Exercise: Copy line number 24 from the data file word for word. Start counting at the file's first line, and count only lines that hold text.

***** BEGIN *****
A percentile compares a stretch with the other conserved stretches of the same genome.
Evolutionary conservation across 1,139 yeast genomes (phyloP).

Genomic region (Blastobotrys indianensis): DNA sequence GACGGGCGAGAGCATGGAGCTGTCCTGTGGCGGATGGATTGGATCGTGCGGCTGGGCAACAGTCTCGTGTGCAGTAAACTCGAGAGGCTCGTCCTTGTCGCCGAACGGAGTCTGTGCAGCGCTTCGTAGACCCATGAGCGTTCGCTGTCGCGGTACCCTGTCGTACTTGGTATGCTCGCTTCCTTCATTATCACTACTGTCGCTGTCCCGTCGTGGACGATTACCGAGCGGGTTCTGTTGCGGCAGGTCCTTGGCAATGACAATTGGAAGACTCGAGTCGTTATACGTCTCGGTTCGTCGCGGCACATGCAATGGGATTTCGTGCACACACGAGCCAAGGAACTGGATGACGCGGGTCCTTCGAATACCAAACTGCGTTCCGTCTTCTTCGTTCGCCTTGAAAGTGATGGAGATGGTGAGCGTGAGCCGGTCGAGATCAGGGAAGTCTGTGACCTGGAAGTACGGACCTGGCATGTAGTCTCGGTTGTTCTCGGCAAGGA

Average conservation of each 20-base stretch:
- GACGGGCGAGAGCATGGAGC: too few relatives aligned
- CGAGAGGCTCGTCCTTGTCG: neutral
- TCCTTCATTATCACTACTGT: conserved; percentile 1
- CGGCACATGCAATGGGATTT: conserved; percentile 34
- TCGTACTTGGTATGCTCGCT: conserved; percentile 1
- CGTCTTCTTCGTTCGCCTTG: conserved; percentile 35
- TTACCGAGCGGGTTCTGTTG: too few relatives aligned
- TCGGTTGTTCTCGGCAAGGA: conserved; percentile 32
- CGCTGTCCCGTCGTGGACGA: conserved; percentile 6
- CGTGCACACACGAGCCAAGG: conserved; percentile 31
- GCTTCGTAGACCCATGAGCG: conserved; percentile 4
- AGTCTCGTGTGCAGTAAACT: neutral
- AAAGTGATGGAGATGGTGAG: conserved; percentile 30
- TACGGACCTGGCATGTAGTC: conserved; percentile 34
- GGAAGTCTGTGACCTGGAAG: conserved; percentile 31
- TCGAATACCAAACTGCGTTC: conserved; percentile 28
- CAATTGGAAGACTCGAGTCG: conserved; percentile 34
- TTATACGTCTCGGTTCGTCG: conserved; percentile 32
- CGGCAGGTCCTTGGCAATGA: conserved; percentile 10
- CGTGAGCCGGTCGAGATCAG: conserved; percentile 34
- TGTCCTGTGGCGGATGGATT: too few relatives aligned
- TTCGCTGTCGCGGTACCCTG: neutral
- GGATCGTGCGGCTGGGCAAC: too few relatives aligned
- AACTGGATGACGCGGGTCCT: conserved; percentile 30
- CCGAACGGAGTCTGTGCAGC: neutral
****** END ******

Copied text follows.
- CGTGAGCCGGTCGAGATCAG: conserved; percentile 34